The 2016 French Open has barely started, but already the list of challengers is one lighter. World number three Roger Federer is out, having thrown his back out of whack in the run-up to the Madrid Masters in April. Once, Federer was a player the gods singled out for their favour. Not just for his style of tennis – so graceful it would make a ballerina weep – but for his charmed imperviousness to injury. From 2000 through 2016, the Swiss didn’t miss a Grand Slam, snagging 17 of them as he put together the greatest CV tennis has seen.
But the cruel winds of circumstance are finally beginning to blow Roger’s way. In February he tore a knee cartilage while running a bath for his twins, necessitating the first surgery of his career. Then came a stomach virus and now a flare-up of the back problem that ailed him throughout his annus horribilis, 2013. With Wimbledon round the corner, and Federer’s 35th birthday in August, are the great man’s chances of major number 18 going-going-gone?
No such problems weigh on world number one Novak Djokovic. Since the start of 2015, the Serb has swept through all opposition like a devouring flame. Such is his dominance that it’s become an act of idiocy not to back Djokovic for every single tournament sight unseen. You don’t even need to watch the matches, so wearyingly predictable has been the result. But just for once Novak isn’t the presumptive no-brainer shoo-in favourite. Firstly, his form has slipped (a little) of late. He lost early in Monte Carlo to Jiri Vesely, while Andy Murray clipped him in the final at Rome. And secondly, Roland Garros is the only major he hasn’t won. If we can be sure of anything in this world, it’s that Novak Djokovic, with every burning fibre of his being, desires to win the French Open. Can he master his inevitable nerves, can he calm his quaking fingers if, say, Nadal (a potential semi-final opponent) starts connecting on his forehand again?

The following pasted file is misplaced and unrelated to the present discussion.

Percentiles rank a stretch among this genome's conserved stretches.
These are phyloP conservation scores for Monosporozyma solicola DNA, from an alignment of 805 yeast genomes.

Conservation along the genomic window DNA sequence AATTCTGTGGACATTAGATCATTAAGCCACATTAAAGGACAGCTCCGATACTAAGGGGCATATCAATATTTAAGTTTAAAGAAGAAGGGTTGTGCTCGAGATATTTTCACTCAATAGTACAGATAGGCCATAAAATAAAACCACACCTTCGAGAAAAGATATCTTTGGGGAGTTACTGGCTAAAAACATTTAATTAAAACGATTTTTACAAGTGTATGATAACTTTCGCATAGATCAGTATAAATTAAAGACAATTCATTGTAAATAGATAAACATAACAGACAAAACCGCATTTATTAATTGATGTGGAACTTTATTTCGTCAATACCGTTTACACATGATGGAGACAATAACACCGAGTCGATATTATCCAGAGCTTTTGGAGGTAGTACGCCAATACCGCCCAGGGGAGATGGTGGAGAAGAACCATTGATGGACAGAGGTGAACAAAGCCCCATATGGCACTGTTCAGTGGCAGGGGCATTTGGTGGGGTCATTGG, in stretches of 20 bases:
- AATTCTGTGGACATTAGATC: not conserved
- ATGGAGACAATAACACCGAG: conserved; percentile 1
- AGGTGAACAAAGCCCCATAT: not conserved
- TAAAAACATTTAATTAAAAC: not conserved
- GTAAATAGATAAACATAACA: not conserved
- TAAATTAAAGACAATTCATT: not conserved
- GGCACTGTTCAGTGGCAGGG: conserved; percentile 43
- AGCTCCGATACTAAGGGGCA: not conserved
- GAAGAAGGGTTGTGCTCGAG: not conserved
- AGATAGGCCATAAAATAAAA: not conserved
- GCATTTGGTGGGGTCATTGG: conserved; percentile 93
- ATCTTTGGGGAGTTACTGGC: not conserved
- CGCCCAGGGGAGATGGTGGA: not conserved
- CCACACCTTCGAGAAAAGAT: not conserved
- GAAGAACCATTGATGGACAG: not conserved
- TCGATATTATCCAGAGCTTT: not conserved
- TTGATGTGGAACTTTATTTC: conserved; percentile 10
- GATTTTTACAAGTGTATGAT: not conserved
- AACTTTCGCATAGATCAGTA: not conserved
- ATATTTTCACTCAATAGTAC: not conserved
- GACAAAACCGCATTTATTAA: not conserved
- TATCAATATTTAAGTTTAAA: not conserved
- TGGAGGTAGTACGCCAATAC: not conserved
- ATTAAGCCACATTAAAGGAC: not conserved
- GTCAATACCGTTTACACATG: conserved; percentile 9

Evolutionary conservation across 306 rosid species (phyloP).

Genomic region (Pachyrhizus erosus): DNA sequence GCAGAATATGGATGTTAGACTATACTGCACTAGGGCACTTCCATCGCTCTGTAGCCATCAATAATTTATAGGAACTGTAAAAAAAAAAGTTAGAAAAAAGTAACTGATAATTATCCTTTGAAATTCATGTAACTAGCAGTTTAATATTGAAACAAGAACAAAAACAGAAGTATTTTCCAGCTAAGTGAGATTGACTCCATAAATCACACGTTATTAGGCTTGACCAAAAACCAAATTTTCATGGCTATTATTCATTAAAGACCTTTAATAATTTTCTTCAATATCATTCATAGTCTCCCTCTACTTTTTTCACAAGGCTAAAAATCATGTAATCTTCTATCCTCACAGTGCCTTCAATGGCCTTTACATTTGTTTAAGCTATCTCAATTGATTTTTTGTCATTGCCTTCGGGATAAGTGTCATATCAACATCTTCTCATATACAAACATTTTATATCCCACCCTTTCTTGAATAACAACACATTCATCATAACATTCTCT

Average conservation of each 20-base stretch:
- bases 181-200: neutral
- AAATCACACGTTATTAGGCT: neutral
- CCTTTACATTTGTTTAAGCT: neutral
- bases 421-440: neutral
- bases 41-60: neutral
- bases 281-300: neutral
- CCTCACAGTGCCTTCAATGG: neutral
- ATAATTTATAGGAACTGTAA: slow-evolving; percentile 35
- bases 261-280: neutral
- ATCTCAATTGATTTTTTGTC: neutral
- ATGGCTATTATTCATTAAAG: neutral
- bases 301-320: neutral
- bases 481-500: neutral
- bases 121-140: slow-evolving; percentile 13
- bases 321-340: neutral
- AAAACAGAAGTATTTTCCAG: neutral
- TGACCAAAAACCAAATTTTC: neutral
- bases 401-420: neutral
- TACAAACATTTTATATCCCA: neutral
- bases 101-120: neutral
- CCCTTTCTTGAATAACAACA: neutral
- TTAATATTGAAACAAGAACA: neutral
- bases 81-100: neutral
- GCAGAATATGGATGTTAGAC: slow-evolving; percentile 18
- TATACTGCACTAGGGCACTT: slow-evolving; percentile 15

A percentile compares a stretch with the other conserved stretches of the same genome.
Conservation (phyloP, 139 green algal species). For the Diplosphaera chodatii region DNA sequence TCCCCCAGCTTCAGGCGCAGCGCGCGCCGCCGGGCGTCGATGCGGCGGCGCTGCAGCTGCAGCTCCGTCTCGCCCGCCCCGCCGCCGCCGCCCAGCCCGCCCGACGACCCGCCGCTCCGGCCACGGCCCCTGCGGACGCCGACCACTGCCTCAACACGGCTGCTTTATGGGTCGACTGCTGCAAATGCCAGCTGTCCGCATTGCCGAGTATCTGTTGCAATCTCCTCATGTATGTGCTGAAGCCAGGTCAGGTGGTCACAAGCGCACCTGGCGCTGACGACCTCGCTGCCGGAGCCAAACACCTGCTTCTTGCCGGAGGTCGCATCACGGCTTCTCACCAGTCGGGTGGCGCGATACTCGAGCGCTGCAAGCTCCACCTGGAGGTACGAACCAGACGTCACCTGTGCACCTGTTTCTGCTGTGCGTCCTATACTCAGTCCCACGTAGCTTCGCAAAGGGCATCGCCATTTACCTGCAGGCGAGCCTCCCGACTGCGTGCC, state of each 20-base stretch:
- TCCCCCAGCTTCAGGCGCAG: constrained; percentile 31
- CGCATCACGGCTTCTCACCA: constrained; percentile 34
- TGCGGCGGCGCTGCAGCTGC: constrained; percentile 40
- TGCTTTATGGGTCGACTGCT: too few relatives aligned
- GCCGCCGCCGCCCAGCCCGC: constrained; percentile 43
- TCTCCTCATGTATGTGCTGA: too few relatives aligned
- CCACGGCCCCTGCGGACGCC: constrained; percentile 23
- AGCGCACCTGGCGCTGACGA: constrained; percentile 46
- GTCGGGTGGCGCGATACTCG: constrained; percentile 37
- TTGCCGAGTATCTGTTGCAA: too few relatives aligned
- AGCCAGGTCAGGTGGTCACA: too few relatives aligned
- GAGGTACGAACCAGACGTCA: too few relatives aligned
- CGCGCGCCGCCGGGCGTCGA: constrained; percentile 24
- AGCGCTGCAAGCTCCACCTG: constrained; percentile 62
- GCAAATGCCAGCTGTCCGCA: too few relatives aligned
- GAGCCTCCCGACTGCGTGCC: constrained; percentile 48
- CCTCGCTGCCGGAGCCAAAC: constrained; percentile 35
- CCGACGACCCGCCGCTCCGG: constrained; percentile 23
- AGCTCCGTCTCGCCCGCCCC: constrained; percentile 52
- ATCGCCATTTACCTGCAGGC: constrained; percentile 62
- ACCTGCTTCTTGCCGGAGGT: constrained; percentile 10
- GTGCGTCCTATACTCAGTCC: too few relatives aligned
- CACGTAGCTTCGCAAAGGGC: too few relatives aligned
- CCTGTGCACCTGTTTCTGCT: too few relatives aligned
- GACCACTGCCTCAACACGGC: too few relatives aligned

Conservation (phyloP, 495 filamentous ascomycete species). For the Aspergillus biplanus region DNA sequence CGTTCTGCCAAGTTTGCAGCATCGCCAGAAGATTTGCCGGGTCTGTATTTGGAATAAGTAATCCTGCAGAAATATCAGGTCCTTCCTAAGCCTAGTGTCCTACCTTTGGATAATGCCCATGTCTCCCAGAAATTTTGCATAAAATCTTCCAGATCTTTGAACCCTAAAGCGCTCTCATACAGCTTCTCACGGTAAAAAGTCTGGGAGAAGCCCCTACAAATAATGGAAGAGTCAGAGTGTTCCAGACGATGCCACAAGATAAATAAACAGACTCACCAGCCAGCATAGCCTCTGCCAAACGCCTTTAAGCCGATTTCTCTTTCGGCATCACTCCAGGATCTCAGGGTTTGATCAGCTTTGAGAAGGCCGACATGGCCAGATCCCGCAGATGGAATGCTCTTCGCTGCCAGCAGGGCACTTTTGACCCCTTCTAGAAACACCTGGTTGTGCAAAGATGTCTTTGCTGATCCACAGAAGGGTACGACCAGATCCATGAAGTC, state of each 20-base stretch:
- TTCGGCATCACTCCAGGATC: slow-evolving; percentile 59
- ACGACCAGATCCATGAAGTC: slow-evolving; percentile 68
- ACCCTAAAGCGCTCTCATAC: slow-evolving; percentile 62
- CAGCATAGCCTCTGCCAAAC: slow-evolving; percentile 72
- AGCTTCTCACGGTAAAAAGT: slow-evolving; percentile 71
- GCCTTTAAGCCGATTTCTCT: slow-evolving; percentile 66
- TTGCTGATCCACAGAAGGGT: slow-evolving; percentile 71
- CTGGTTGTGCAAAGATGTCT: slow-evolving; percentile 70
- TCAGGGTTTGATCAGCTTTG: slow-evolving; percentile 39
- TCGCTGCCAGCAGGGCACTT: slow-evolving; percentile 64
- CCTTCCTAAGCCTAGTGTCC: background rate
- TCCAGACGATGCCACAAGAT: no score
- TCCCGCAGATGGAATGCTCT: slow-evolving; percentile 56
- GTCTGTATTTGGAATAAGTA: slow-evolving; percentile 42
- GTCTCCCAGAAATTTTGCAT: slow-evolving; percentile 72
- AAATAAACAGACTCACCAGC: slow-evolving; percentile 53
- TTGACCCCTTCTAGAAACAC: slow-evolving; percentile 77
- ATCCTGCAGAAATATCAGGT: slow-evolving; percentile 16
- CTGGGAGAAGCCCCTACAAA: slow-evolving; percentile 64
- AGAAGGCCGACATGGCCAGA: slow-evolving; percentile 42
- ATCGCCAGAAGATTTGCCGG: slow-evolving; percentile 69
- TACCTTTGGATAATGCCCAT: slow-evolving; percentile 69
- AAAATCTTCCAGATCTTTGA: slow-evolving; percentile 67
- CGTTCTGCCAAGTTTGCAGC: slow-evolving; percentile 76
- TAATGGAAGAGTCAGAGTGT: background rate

Indeed, Djokovic can be forgiven for feeling a bit overwrought about the Spaniard’s recent resurgence. Lately written off as a busted flush, Nadal has been on a springtime tear, winning in Monte Carlo and Barcelona, then pushing Djokovic uncomfortably close in a 7-5, 7-6(4) quarter-final loss in Rome. A step quicker and seemingly half a head taller, Rafa has rediscovered his mental mojo right on time. With – count them – nine French Open titles to his name, you don’t need advanced analytics to realise that Rafa will be a threat in Paris. But the true, the only, test of whether Nadal is ‘back’ comes over the following two weeks.
And what of Andy Murray? The Scot has a case to be considered the second favourite ahead of Nadal – which just two years ago was a logical absurdity too ridiculous to contemplate, let alone take seriously. For most of his career, Murray had little confidence on the red stuff, believing himself outgunned and – crucially for his counterpunching style – outmanoeuvred. But after back surgery in 2013, Murray improved his movement, and with it his results, beating both Nadal and Djokovic in recent weeks. With those two duking it out on the other side of the draw, you have to fancy him to reach the final.
A not insignificant roadblack in his path might be Stan Wawrinka. I say ‘might,’ because you never know with Stan: is he going to win the tournament or lose limply in the first round? Given his poor recent form, I incline towards the latter. But it could just as easily be the former. Such is the unknowable enigma that is Wawrinka.